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Cardiac Exam II: Auscultation

JoVE 10124

Source: Suneel Dhand, MD, Attending Physician, Internal Medicine, Beth Israel Deaconess Medical Center

Proficiency in the use of a stethoscope to listen to heart sounds and the ability to differentiate between normal and abnormal heart sounds are essential skills for any physician. Correct placement of the stethoscope on the chest…

 Physical Examinations I

Motor Exam II

JoVE 10095

Source:Tracey A. Milligan, MD; Tamara B. Kaplan, MD; Neurology, Brigham and Women's/Massachusetts General Hospital, Boston, Massachusetts, USA

There are two main types of reflexes that are tested on a neurological examination: stretch (or deep tendon reflexes) and superficial reflexes. A deep tendon…

 Physical Examinations III

Abdominal Exam II: Percussion

JoVE 10090

Source: Alexander Goldfarb, MD, Assistant Professor of Medicine, Beth Israel Deaconess Medical Center, MA

Medical percussion is based on the difference in pitch between the sounds elicited by tapping on the body wall. The auditory response to tapping depends on the ease with which the body wall vibrates, and is influenced by underlying…

 Physical Examinations II

Respiratory Exam II: Percussion and Auscultation

JoVE 10041

Source: Suneel Dhand, MD, Attending Physician, Internal Medicine, Beth Israel Deaconess Medical Center

Learning the proper technique for percussion and auscultation of the respiratory system is vital and comes with practice on real patients. Percussion is a useful skill that is often skipped during everyday clinical practice, but if…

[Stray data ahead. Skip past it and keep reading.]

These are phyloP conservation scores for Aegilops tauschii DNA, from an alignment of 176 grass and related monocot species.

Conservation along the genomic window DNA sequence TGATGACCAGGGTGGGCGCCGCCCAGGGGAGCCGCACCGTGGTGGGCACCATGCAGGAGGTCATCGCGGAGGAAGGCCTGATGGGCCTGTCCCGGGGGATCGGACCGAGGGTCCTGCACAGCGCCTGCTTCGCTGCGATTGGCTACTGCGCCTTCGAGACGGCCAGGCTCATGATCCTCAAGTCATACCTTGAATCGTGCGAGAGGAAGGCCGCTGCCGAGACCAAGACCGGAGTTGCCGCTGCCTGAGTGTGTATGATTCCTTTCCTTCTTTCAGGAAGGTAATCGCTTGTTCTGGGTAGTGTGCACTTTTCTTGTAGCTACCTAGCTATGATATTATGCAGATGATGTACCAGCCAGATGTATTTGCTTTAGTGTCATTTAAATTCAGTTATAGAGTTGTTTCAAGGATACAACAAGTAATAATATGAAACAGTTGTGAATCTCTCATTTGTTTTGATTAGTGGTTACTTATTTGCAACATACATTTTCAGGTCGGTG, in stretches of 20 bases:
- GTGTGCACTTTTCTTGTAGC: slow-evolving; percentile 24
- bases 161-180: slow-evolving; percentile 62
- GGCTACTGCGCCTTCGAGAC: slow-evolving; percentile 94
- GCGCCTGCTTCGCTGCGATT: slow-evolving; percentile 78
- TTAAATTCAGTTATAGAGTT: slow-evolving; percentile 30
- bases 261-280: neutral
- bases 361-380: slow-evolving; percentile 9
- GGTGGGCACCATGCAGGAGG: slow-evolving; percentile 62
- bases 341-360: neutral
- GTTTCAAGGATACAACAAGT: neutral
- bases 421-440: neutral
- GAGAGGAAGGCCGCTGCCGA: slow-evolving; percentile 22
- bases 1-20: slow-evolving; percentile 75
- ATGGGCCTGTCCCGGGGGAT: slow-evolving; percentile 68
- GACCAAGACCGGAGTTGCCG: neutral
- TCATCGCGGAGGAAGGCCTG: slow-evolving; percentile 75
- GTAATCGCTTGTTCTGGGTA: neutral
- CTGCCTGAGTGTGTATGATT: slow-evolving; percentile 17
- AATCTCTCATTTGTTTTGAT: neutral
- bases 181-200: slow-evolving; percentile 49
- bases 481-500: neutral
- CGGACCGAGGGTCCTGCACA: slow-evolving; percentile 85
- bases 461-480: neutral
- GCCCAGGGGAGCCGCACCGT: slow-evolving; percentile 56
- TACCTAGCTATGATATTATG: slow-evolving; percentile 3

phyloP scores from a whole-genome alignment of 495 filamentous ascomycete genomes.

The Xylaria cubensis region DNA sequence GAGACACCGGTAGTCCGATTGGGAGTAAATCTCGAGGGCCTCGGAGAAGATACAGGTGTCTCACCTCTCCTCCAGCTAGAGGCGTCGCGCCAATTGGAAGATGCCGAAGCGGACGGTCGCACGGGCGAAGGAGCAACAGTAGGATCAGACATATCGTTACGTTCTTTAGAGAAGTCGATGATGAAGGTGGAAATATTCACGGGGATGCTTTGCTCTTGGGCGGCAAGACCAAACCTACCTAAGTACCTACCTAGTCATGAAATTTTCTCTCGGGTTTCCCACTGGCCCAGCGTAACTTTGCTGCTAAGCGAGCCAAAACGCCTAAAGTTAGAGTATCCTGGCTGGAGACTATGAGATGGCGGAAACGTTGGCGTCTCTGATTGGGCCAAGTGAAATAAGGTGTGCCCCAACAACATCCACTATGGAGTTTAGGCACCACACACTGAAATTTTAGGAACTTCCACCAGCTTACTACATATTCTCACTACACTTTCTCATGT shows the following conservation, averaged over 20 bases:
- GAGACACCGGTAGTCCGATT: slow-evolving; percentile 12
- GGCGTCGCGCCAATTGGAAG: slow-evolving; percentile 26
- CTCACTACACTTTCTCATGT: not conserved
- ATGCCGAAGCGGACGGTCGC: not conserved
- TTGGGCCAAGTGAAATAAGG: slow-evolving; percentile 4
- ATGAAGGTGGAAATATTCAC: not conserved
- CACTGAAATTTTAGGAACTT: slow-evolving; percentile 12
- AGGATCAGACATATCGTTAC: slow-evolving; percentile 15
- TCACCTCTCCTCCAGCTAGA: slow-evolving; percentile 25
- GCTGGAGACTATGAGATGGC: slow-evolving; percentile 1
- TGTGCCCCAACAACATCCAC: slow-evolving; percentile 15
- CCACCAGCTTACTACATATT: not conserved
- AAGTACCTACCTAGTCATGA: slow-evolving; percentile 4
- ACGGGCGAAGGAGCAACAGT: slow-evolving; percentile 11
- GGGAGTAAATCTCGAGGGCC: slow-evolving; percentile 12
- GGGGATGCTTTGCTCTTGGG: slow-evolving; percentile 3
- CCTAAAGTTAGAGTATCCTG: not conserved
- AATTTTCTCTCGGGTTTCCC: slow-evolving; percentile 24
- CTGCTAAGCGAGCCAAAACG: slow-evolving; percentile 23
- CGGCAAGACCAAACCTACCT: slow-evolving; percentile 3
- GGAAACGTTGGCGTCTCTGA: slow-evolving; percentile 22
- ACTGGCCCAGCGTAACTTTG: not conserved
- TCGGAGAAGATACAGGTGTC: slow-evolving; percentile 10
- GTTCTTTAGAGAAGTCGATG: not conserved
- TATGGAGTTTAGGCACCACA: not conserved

Physical Examinations I

Physical Properties Of Minerals II: Polymineralic Analysis

JoVE 10001

Source: Laboratory of Alan Lester - University of Colorado Boulder

The physical properties of minerals include various measurable and discernible attributes, including color, streak, magnetic properties, hardness, crystal growth form, and crystal cleavage. These properties are mineral-specific, and they are fundamentally related to a particular mineral’s chemical make-up and …

 Earth Science

Photosystem I

JoVE 10752

Like Photosystem II (PS II), Photosystem I (PS I) captures photons and transports them through chlorophyll molecules into a reaction center. In PS I, the photons reenergize the electrons that have entered PS I from PS II. From the reaction center, the high energy electron is sent through an electron transport chain and ultimately joins with an additional electron and a proton to reduce NADP+ into NADPH. Thus, similar to PS II that captures energy to generate ATP, PS I captures energy to create NADPH. The pigments of the light-harvesting complex in Photosystem I absorb photons and relay the energy to the reaction center (P700). Following oxidation, a high-energy electron is passed from the specialized pair of chlorophyll a to the primary electron acceptor. This time, however, the missing electrons from the chlorophyll a pair are replaced by the electrons traveling from Photosystem II (instead of splitting of water as in PS II). On their way from PS II to PS I, the electrons pass through the electron transport chain, comprising the carrier molecule plastoquinone, the dual-protein cytochrome complex, and plastocyanin. Once the electron was excited in the reaction center of PS I, it enters a second electron transport chain—the protein complex ferredoxin. The single electron then joins with another electron and a proton (H+)